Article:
29
May

Understanding the Nature of Sexual Assault Cases in Nepal Through a Forensic Lens

Lata Gautam, Agatha Grela, Jaya Satyal, and Sharad Gajuryal

Sexual assaults and drug facilitated sexual assaults (DFSA) are becoming a serious problem in Nepal. Sexual assaults on vulnerable people such as the children, elderly and people with disability are becoming more common as evident from frequent crime reports published in Nepali newspapers. The increasing cases of sexual assaults in the country and the public outcry over mishandling of some high-profile cases such as the Nirmala rape case highlight the urgent need to focus our efforts on a number of areas, including: (i) capacity building on crime scene examination and forensic analysis of sexual assault cases (ii) moral and sexual education, and public awareness programmes in schools, and (iii) revised policy and practice in sexual assaults (such as on safeguarding, reporting and victim support). Most sexual assault and rape cases do not even come to light because victims are often ignored or not taken seriously by law enforcement agencies, the judicial system, society and even their own family. Therefore, further work is also needed in changing public perception and attitude in society as well as changing behaviour among law enforcement agencies such as police and judiciary.

In light of these policy and practice gaps in handling of sexual assault cases, we have been working collaboratively for the last few years (since 2016) in a number of areas:   running various events to increase awareness (e.g. TV programme, talk programme, newspaper articles and interviews, extra-curricular activities through UNESCO schools collaboration council); organising capacity building activities (e.g. two week training for forensic scientists in Nepal); and organising workshops to bring together a variety of stakeholders (e.g. education Presenterities, police forces, forensic scientists, medical practitioners, layers, judges and crime scene officers). In the proposed presentation, we plan to share our key insights, experience and lessons learnt from these activities and highlight the need to expand the collaboration effectively among the key stakeholders due to the complex nature of sexual assault cases. We also pinpoint some specific recommendation drawing from our observation and experience.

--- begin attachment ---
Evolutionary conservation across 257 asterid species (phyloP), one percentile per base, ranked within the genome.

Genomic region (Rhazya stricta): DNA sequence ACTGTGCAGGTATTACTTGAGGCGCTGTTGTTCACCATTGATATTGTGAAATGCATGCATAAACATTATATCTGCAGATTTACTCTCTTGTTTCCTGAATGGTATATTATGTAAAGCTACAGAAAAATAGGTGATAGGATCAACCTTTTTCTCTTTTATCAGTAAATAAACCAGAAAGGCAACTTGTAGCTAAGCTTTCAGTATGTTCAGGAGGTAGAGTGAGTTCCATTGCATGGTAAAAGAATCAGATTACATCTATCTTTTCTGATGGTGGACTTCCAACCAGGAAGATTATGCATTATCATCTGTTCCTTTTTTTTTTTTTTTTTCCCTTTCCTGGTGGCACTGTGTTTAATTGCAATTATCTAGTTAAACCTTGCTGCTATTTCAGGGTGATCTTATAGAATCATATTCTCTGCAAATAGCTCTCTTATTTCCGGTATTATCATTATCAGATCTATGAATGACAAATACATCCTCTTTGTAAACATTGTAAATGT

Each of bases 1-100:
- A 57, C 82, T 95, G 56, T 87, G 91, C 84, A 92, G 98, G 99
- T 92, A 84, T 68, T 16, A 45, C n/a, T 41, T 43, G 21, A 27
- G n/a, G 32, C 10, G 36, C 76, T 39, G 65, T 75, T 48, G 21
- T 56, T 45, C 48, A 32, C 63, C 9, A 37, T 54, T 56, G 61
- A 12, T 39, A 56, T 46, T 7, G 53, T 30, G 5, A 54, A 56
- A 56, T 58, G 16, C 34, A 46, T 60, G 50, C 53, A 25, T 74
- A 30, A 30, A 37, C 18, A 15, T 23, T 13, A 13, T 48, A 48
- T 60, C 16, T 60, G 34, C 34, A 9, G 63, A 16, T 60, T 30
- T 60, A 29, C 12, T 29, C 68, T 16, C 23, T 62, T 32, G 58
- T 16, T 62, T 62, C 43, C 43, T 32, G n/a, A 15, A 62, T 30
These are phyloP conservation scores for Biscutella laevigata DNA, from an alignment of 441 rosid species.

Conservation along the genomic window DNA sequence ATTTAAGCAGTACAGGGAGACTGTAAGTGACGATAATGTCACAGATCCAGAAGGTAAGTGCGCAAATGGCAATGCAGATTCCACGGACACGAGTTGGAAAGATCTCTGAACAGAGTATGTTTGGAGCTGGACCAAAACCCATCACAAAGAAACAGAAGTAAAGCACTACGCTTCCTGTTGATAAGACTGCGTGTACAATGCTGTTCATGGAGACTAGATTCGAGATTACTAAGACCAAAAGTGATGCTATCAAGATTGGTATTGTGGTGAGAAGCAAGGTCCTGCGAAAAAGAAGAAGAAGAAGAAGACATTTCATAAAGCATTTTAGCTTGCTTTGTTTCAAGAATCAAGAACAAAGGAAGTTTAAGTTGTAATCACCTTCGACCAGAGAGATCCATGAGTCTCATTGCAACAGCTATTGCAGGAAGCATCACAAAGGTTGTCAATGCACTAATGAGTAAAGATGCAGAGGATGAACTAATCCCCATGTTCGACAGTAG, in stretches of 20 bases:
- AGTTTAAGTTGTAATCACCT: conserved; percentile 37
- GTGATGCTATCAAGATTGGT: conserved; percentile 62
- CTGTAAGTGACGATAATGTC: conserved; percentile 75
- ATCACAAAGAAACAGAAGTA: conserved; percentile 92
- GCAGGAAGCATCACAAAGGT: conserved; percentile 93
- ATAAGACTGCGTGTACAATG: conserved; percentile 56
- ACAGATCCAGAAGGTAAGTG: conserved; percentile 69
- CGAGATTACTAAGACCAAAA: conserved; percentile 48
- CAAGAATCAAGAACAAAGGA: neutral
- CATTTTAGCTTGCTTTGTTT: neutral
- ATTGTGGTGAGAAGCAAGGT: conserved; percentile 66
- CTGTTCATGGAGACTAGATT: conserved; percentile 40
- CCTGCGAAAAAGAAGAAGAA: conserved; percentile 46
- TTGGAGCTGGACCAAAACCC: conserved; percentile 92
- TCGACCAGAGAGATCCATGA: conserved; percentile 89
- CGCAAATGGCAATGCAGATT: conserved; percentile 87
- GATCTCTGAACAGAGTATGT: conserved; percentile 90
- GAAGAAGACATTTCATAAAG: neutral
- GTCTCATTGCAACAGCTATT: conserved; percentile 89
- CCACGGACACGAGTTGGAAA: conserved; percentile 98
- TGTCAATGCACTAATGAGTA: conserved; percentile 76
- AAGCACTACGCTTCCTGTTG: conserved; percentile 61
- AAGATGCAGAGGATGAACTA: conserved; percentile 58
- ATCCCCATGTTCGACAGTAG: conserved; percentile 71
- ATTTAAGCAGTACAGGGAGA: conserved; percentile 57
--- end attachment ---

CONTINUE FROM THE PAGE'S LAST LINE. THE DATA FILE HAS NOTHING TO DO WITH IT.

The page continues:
First, there is an urgent need to modernise Nepal’s criminal justice system with the top-most priority of protecting victims of such assaults. Second, increasing concerns over the handling of sexual assault cases also warrant an evidence-based scientific investigation of such cases. Therefore, capacity building in ‘crime scene to court’ and continual professional development are required. Third, there is also a need for effective implementation of sex education in school curriculum. This will ensure that children and later adults will know how to recognise and react when they suspect sexual assault happening to them or someone close to them. This can eventually decrease number of such crimes happening. Finally, one stop approach where victims can report such cases and get emotional/psychological, medical and legal support is needed. In that regard, we suggest opening Nepal’s first Sexual Assault Referral Centre in Kathmandu.

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